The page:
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Book Review: The Comparative Method

December 8th, 2007

comparative-method-book-review.jpgThis article by Sarah Tenney is a review of the book The Comparative Method by Charles C. Ragin, published by the University of California Press in 1987.


In this book, Charles Ragin puts forward a “qualitative comparative method” in an effort to preserve the essential features of case-oriented research while introducing Boolean algebra as a means of formalizing scientific inquiry and incorporating larger numbers of observations.

Ragin describes comparative politics as differing from other areas of social science in its attempt to examine two levels of analysis — the system level and the within-system leve l— at the same time. This approach developed in light of the nature of social interaction, in which a number of conditions can culminate in various ways and under different circumstances to produce similar outcomes. Thus, the comparative method takes a holistic approach. Rather than working with samples of large populations, it examines a small number of cases in detail. Ragin argues that unlike quantitative researchers who are focused on testing hypotheses across a broad spectrum of observations, comparativists are concerned with applying theory in order to interpret particular cases.

Against this background, comparativists have traditionally relied on Mill’s method of agreement and Mill’s indirect method of difference to identify cases and variables that warrant further investigation. Like King, Keohane, and Verba, Ragin notes that the components of scientific inquiry are not always developed separately or in order. He feels that the holistic comparative approach opens the way for a more constructive dialogue between theory creation and data analysis throughout the research process. Nevertheless, he notes, comparative research techniques are limited in their ability to address a large number of cases simultaneously.

At the same time, he says, although quantitative or variable-oriented methodology has the advantage of testing variables across a large number of cases, the emphasis it places on generalization through the assumption of unit heterogeneity is not always appropriate for comparativists. Therefore, he offers the so-called qualitative comparative method — or the use of Boolean algebra — as a middle ground that attempts to integrate the best features of the case-oriented approach and the variable-oriented approach. He argues that this approach will meet the needs of researchers by:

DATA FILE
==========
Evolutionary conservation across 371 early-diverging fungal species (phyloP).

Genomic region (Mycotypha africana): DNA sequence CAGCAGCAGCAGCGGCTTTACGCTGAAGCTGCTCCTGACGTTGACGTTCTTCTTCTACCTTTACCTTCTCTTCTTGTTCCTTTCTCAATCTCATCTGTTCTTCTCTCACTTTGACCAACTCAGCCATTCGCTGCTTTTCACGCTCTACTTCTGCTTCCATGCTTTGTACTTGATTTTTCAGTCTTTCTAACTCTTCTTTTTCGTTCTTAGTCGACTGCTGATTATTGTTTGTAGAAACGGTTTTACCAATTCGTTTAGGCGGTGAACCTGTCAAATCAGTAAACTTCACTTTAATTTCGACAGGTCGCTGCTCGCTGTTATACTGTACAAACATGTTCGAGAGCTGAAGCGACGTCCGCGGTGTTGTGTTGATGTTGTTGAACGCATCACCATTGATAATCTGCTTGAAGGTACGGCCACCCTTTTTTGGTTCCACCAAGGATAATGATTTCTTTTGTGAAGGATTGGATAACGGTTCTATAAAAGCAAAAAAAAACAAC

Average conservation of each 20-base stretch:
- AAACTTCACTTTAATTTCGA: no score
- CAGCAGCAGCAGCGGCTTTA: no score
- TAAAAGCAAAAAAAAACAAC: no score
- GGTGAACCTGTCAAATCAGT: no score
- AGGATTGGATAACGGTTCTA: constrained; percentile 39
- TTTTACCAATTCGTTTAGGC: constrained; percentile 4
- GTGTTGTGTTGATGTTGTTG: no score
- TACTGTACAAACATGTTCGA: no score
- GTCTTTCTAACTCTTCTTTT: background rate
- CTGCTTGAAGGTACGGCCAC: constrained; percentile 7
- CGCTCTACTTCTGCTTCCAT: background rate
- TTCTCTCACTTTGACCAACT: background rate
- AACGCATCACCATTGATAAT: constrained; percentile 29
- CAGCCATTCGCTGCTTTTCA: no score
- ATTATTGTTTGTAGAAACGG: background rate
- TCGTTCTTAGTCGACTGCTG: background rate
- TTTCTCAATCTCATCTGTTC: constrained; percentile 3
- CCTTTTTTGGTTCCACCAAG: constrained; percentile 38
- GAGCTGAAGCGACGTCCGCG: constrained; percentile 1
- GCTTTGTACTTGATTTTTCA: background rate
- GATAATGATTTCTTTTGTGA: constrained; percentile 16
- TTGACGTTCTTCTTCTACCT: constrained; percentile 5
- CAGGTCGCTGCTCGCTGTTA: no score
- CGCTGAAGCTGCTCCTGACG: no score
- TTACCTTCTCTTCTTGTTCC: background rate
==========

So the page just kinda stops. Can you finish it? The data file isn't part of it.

1. addressing a large number of cases;
  2. fostering the comparative logic of research design;
  3. enabling them to formulate parsimonious explanations;
  4. serving as an analytic tool in efforts to examine both the whole and the parts of specific phenomena; and
  5. helping to evaluate competing explanations.

Although Ragin’s proposal seems to represent a major step forward in enabling traditional comparativists to conduct tests across a broad array of cases, it is not clear whether Boolean algebra addresses the weaknesses often ascribed to Mill’s method of agreement. For example, to the extent that Boolean algebra still relies on a process of elimination to determine which variables are present across a variety of instances to establish causation, it is not clear that would identify multiple causation in those cases where different variables could be explained by similar outcomes in a variety of cases. Could it address circumstances where two apparent “causes” could be the result of yet a third unidentified cause? Also, this approach could not be used to clearly estimate degrees of uncertainty.

In summary, Ragin’s “qualitative comparative method” seems to go a long way toward providing a middle ground for quantitative and qualitative researchers. However, it does not solve the problem of differentiating between correlation and causation common to both approaches.



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